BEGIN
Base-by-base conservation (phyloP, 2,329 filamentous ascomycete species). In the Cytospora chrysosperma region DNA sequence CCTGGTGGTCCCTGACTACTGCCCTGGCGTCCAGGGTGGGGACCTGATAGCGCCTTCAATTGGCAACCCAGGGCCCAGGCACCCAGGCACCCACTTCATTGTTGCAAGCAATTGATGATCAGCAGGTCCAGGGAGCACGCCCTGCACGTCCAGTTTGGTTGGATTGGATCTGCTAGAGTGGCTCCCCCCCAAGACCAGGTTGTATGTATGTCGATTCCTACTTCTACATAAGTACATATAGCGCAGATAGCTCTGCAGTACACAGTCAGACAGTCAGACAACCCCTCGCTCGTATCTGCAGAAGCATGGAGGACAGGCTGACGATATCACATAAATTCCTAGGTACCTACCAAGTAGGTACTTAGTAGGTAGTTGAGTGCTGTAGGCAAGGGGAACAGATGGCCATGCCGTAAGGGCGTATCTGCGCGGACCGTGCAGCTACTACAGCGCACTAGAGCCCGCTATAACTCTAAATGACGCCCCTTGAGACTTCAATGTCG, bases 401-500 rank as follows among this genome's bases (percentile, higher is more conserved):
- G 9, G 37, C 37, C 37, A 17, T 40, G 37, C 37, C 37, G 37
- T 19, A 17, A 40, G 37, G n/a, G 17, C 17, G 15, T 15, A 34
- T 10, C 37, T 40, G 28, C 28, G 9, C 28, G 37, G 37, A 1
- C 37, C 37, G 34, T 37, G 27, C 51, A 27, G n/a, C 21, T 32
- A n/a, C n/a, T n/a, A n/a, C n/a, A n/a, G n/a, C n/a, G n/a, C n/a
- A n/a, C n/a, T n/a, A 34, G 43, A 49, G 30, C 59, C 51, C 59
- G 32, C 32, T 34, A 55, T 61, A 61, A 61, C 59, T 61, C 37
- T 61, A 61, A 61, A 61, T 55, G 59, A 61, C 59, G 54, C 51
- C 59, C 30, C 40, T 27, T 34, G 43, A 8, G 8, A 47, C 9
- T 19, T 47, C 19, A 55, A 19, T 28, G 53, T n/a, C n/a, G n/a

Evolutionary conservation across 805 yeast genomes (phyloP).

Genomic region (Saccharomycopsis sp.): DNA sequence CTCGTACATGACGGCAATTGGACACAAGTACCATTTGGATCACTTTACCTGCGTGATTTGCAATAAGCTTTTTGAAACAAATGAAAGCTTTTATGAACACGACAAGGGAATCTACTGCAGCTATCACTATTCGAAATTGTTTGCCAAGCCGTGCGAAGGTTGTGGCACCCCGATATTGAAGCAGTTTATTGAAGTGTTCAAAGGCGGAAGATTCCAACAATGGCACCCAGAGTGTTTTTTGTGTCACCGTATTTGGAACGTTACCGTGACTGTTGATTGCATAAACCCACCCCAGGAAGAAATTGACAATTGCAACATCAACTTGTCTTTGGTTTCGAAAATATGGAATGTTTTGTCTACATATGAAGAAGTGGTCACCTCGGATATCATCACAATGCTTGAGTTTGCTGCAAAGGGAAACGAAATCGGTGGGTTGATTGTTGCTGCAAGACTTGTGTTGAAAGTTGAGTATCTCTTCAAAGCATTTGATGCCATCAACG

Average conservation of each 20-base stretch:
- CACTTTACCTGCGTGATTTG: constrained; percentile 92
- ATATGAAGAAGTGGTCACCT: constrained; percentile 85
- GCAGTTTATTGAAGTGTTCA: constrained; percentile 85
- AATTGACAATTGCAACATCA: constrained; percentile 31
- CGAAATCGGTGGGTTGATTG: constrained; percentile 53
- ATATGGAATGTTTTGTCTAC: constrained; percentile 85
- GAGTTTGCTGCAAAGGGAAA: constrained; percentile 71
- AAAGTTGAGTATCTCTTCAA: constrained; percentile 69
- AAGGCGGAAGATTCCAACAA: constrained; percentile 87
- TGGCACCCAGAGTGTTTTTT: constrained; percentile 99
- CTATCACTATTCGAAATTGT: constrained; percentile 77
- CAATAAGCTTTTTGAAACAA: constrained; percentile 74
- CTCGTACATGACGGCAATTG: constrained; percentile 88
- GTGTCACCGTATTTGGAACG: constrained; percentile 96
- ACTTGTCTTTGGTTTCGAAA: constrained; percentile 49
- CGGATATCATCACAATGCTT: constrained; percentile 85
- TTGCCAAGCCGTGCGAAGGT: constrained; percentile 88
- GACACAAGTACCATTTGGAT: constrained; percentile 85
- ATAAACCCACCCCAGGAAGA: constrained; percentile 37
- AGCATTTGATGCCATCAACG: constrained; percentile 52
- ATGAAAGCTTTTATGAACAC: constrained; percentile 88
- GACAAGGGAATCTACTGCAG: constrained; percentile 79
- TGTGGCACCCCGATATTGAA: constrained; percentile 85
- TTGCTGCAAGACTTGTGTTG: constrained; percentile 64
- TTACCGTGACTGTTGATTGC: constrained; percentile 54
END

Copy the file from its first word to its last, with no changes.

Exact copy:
Base-by-base conservation (phyloP, 2,329 filamentous ascomycete species). In the Cytospora chrysosperma region DNA sequence CCTGGTGGTCCCTGACTACTGCCCTGGCGTCCAGGGTGGGGACCTGATAGCGCCTTCAATTGGCAACCCAGGGCCCAGGCACCCAGGCACCCACTTCATTGTTGCAAGCAATTGATGATCAGCAGGTCCAGGGAGCACGCCCTGCACGTCCAGTTTGGTTGGATTGGATCTGCTAGAGTGGCTCCCCCCCAAGACCAGGTTGTATGTATGTCGATTCCTACTTCTACATAAGTACATATAGCGCAGATAGCTCTGCAGTACACAGTCAGACAGTCAGACAACCCCTCGCTCGTATCTGCAGAAGCATGGAGGACAGGCTGACGATATCACATAAATTCCTAGGTACCTACCAAGTAGGTACTTAGTAGGTAGTTGAGTGCTGTAGGCAAGGGGAACAGATGGCCATGCCGTAAGGGCGTATCTGCGCGGACCGTGCAGCTACTACAGCGCACTAGAGCCCGCTATAACTCTAAATGACGCCCCTTGAGACTTCAATGTCG, bases 401-500 rank as follows among this genome's bases (percentile, higher is more conserved):
- G 9, G 37, C 37, C 37, A 17, T 40, G 37, C 37, C 37, G 37
- T 19, A 17, A 40, G 37, G n/a, G 17, C 17, G 15, T 15, A 34
- T 10, C 37, T 40, G 28, C 28, G 9, C 28, G 37, G 37, A 1
- C 37, C 37, G 34, T 37, G 27, C 51, A 27, G n/a, C 21, T 32
- A n/a, C n/a, T n/a, A n/a, C n/a, A n/a, G n/a, C n/a, G n/a, C n/a
- A n/a, C n/a, T n/a, A 34, G 43, A 49, G 30, C 59, C 51, C 59
- G 32, C 32, T 34, A 55, T 61, A 61, A 61, C 59, T 61, C 37
- T 61, A 61, A 61, A 61, T 55, G 59, A 61, C 59, G 54, C 51
- C 59, C 30, C 40, T 27, T 34, G 43, A 8, G 8, A 47, C 9
- T 19, T 47, C 19, A 55, A 19, T 28, G 53, T n/a, C n/a, G n/a

Evolutionary conservation across 805 yeast genomes (phyloP).

Genomic region (Saccharomycopsis sp.): DNA sequence CTCGTACATGACGGCAATTGGACACAAGTACCATTTGGATCACTTTACCTGCGTGATTTGCAATAAGCTTTTTGAAACAAATGAAAGCTTTTATGAACACGACAAGGGAATCTACTGCAGCTATCACTATTCGAAATTGTTTGCCAAGCCGTGCGAAGGTTGTGGCACCCCGATATTGAAGCAGTTTATTGAAGTGTTCAAAGGCGGAAGATTCCAACAATGGCACCCAGAGTGTTTTTTGTGTCACCGTATTTGGAACGTTACCGTGACTGTTGATTGCATAAACCCACCCCAGGAAGAAATTGACAATTGCAACATCAACTTGTCTTTGGTTTCGAAAATATGGAATGTTTTGTCTACATATGAAGAAGTGGTCACCTCGGATATCATCACAATGCTTGAGTTTGCTGCAAAGGGAAACGAAATCGGTGGGTTGATTGTTGCTGCAAGACTTGTGTTGAAAGTTGAGTATCTCTTCAAAGCATTTGATGCCATCAACG

Average conservation of each 20-base stretch:
- CACTTTACCTGCGTGATTTG: constrained; percentile 92
- ATATGAAGAAGTGGTCACCT: constrained; percentile 85
- GCAGTTTATTGAAGTGTTCA: constrained; percentile 85
- AATTGACAATTGCAACATCA: constrained; percentile 31
- CGAAATCGGTGGGTTGATTG: constrained; percentile 53
- ATATGGAATGTTTTGTCTAC: constrained; percentile 85
- GAGTTTGCTGCAAAGGGAAA: constrained; percentile 71
- AAAGTTGAGTATCTCTTCAA: constrained; percentile 69
- AAGGCGGAAGATTCCAACAA: constrained; percentile 87
- TGGCACCCAGAGTGTTTTTT: constrained; percentile 99
- CTATCACTATTCGAAATTGT: constrained; percentile 77
- CAATAAGCTTTTTGAAACAA: constrained; percentile 74
- CTCGTACATGACGGCAATTG: constrained; percentile 88
- GTGTCACCGTATTTGGAACG: constrained; percentile 96
- ACTTGTCTTTGGTTTCGAAA: constrained; percentile 49
- CGGATATCATCACAATGCTT: constrained; percentile 85
- TTGCCAAGCCGTGCGAAGGT: constrained; percentile 88
- GACACAAGTACCATTTGGAT: constrained; percentile 85
- ATAAACCCACCCCAGGAAGA: constrained; percentile 37
- AGCATTTGATGCCATCAACG: constrained; percentile 52
- ATGAAAGCTTTTATGAACAC: constrained; percentile 88
- GACAAGGGAATCTACTGCAG: constrained; percentile 79
- TGTGGCACCCCGATATTGAA: constrained; percentile 85
- TTGCTGCAAGACTTGTGTTG: constrained; percentile 64
- TTACCGTGACTGTTGATTGC: constrained; percentile 54